- Cheap shares could be beneficial or damaging to a stock price.
- Early investors need to have a product to believe in, preventing them from immediately selling off as the stock profits.
The capital structure of a company and of an industry has major influence. Companies that are new to the world of public trading have a lot to learn, including the understanding of who owns shared and the price those shares are owned at, which hold more weight than just the forecast of where the business could go. News media website Grizzle recently posted an article to bread down the capital structure of stocks in the cannabis industry, which is still fairly new in many states.
Dilution, which occurs when a company increases the number of shares by issuing new shares, making the share worth less individually. However, there are a few factors that are necessary to consider for this market. For instance:
- The future sale of stocks could ultimately anchor stock prices for companies that offer many warrants, convertible debt, and other options that may contribute to dilution.
- After the shares are available for free trading, there could be pressure on stocks that are exceeding the option stock price.
- While the upside for stocks trading below the option strike price could have certain limits imposed, these stocks are not at risk of near-term insider trading pressure.
- Stocks with low dilutions, no options included, and fast revenue growth are a positive purchase.
- Avoid stocks that already have slow revenue growth, significant dilution, and options that are deep in the money.
Grizzle included several graphics to show where the top cannabis stocks are positioned, including how significant dilution is and their current stock price (as of August 27th). Specifically, their data included Aleafia Health, C21 Investments, Curaleaf, Dixie, Emerald, Green Growth Brands, Hexo, iAnthus, Kushco Holdings, Liberty Health Sciences, and others. See where each one stands in the graphics below, keeping in mind that the larger circles indicate more dilution.
While the Grizzle article shows other companies as well, the point is clear – cheap stock weighs heavily on stock prices. Cheap shares create two situations –
- If the stock price rises significantly above the original price that the investor paid, many insiders sell off their stock to profit, which ultimately drops the price back down.
- For any increase, the cheap stock at or above the current price anchors the stock. This leads insiders to sell their stock the moment that a return opportunity arises.
Early investors can be both good and bad for a stock, depending on the activity that happens after. These investors get companies off the ground, creating startup capital for the brand that eventually leads to the public markets. Companies that are lucky enough to find investors with the same priorities can make the shares more stable and will ultimately create a source of additional revenue as time progresses. However, early investors that just want to turn a profit quickly and leave could end up selling early, dropping the price, and leading to more losses.
Independently, cheap shares aren’t really an issue, and any company that already has financial issues has had to drop their shares well below the market price. Companies that have been in business for years are familiar with the changing share levels. However, as they state, having a cost basis that is close to the current stock prices will provide less of an incentive to sell, because potential gain is smaller.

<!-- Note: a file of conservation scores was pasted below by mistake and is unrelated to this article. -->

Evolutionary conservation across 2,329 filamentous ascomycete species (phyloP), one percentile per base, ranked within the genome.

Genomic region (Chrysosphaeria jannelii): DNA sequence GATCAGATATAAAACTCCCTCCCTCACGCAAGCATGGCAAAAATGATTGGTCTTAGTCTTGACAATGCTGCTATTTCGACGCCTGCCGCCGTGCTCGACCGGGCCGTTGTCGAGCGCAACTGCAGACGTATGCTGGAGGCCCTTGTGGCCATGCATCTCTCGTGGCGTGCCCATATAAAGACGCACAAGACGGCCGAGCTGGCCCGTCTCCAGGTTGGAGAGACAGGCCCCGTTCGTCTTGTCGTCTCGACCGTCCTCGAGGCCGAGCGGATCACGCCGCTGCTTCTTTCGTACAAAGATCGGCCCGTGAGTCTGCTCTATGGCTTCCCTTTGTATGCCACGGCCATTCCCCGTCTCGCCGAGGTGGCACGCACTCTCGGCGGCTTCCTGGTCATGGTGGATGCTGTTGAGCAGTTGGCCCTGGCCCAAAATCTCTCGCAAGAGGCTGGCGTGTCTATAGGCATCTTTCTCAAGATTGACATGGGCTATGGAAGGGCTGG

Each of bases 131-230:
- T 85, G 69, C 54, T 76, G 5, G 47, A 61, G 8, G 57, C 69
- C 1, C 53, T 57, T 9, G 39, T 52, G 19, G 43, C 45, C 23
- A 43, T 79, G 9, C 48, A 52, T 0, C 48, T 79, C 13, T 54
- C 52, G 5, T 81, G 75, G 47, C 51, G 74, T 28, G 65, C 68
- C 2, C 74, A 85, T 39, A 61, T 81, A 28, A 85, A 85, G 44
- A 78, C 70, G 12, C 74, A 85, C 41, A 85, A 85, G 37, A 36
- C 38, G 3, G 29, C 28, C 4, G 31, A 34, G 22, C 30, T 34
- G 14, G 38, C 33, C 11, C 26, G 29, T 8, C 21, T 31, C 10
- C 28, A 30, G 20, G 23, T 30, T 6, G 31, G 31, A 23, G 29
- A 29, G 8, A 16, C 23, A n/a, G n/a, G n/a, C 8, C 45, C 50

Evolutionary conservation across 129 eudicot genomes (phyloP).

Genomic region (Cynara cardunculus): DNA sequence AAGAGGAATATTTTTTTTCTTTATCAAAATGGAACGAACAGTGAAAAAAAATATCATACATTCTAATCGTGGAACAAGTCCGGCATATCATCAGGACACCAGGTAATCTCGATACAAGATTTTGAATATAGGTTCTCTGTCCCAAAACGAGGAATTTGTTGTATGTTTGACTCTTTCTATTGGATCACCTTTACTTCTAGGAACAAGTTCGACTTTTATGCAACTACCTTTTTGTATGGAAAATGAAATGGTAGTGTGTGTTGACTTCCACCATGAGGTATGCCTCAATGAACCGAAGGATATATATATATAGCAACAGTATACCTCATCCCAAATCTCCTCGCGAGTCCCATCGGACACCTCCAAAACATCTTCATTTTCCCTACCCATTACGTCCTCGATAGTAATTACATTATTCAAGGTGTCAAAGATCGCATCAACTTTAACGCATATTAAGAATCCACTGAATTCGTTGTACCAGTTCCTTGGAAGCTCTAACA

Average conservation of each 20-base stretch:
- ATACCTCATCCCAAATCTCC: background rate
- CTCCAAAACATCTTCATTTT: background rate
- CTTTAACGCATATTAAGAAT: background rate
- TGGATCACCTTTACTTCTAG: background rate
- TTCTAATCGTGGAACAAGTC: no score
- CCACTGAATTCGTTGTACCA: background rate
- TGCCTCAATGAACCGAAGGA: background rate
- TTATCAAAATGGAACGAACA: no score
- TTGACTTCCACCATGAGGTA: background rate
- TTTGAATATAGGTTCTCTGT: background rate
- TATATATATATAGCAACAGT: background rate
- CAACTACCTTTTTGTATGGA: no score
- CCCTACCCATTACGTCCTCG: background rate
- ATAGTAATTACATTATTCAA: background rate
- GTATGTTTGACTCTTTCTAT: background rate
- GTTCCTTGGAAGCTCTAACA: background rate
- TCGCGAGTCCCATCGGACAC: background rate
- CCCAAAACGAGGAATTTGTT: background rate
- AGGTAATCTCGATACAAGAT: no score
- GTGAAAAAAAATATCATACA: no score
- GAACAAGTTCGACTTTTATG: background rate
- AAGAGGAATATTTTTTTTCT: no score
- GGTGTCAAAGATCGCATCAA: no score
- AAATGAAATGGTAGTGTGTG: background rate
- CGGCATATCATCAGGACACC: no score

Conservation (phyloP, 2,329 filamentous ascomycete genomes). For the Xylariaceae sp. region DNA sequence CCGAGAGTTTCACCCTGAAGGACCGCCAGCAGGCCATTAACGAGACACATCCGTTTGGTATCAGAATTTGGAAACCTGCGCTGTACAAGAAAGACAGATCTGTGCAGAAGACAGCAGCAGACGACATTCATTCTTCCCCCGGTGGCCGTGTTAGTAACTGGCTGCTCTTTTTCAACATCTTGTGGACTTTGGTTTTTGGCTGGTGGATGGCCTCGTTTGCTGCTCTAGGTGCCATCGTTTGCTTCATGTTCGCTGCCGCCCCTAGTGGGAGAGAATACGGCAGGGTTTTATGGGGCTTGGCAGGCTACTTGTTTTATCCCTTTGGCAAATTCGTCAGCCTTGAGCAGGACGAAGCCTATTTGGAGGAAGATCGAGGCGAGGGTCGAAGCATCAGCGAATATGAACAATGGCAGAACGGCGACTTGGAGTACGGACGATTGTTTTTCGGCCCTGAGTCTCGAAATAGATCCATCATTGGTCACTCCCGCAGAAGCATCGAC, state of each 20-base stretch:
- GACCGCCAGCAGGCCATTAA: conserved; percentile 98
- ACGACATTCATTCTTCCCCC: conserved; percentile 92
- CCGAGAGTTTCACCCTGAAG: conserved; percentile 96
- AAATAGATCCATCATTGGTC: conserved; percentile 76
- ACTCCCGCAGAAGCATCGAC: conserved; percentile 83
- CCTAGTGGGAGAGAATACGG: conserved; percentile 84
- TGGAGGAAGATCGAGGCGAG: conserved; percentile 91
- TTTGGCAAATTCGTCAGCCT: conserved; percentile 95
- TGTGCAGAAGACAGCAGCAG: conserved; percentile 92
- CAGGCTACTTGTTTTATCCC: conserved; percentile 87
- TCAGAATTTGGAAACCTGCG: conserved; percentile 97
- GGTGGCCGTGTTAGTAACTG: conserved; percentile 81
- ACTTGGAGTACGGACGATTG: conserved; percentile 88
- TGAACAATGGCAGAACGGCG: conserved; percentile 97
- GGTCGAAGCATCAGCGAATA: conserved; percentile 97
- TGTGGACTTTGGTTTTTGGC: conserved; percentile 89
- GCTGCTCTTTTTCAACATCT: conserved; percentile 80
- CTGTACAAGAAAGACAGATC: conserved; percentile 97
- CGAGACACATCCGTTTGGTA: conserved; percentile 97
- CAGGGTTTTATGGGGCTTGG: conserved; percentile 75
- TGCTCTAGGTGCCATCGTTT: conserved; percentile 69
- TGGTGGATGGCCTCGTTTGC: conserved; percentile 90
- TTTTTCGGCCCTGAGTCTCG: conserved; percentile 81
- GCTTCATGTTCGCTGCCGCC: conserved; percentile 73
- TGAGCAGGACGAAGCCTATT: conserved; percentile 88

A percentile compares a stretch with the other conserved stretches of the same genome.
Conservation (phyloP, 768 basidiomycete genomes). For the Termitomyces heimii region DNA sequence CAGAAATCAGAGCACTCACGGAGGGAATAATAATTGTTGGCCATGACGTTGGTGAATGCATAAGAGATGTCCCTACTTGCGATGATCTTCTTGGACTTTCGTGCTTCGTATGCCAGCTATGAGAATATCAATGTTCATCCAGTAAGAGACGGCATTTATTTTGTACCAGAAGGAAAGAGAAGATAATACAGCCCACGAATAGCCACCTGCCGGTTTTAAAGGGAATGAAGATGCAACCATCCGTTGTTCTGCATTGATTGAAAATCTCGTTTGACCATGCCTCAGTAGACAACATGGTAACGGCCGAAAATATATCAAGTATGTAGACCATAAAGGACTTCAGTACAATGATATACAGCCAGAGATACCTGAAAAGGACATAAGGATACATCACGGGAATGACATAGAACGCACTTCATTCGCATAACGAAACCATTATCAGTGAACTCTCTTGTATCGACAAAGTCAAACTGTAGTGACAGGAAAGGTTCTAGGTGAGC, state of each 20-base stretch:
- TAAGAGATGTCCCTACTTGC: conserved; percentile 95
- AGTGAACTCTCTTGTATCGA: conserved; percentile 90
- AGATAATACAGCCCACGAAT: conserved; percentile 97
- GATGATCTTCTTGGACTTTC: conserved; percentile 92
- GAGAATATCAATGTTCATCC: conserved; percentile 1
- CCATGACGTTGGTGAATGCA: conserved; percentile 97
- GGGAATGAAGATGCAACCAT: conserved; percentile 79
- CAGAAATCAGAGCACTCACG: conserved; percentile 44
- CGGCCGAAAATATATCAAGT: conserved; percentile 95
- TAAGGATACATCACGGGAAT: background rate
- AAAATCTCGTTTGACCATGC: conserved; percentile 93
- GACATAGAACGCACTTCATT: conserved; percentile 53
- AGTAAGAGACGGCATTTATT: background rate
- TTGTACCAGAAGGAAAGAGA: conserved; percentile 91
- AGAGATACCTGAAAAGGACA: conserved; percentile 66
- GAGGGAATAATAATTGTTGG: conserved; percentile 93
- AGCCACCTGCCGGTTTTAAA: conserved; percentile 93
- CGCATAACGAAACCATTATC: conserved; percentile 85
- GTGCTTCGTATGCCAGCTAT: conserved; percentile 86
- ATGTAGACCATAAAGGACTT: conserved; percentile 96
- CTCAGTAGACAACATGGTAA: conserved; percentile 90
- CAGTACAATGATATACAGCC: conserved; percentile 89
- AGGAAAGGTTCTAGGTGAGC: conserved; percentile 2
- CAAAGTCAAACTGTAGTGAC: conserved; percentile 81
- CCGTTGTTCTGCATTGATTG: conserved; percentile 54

In this chart, there are three main conclusions that can be drawn:
- Low-cost shares were available to early investors, but issuance of stocks after the IPO correlated to a higher cost.
- The original cost of the shares doesn’t play as high of a role as the gap since the IPO was initiated.
- Selling pressure is getting close to its peak if the current price of the stock is lower than the insider shares, as long as the stock isn’t actually in financial trouble.
The future stock price still appears to be heavily influenced by the early efforts that the company makes in fundraising, which the cannabis industry has learned. Everything from the creation of products to distribution to the growth of sales had to be ready almost immediately, but the speed of getting the funds for these efforts had to be just as fast. The depth of an option in the money is a determining factor in how likely it will be converted for cashing out, which can be seen in the chart below.
Cheap shares can be a problem when stock volume is too low to accommodate the diluted shares sales. In this case, the supply will be more than the demand, which means that the stock price will drop, but cheap shares don’t mean that the stock will be stuck where it is.
Companies need to make their shares valuable with the growth of revenue and earnings, which will allow the early investors to sell their shares and gain a profit. Companies that already have a foundation will bring in more interest from institutions to help increase trading volumes, which means that insider stock sales won’t likely have much of an impact on the price.
Grizzle makes several recommendations to anyone that is looking to invest, saying that the companies that they choose should:
- Offer few dilutive securities, leaning towards the fewer options.
- Be established for at least a year in stock trading, allowing investors to miss the early investor sell-off.
- Have a reliable business model and rapid revenue growth.
- Have a strike price for the conversion and warrants that is above the present stock price, promoting a push for higher stock, rather than lower.
The recent industry selloff in the cannabis industry appears to be driven by multiple factors. While cheap shares and insider selling clearly contributes to the selloff, it is hardly the only factor. However, while prices are low, this may be a good month to choose stocks that have promise to grow.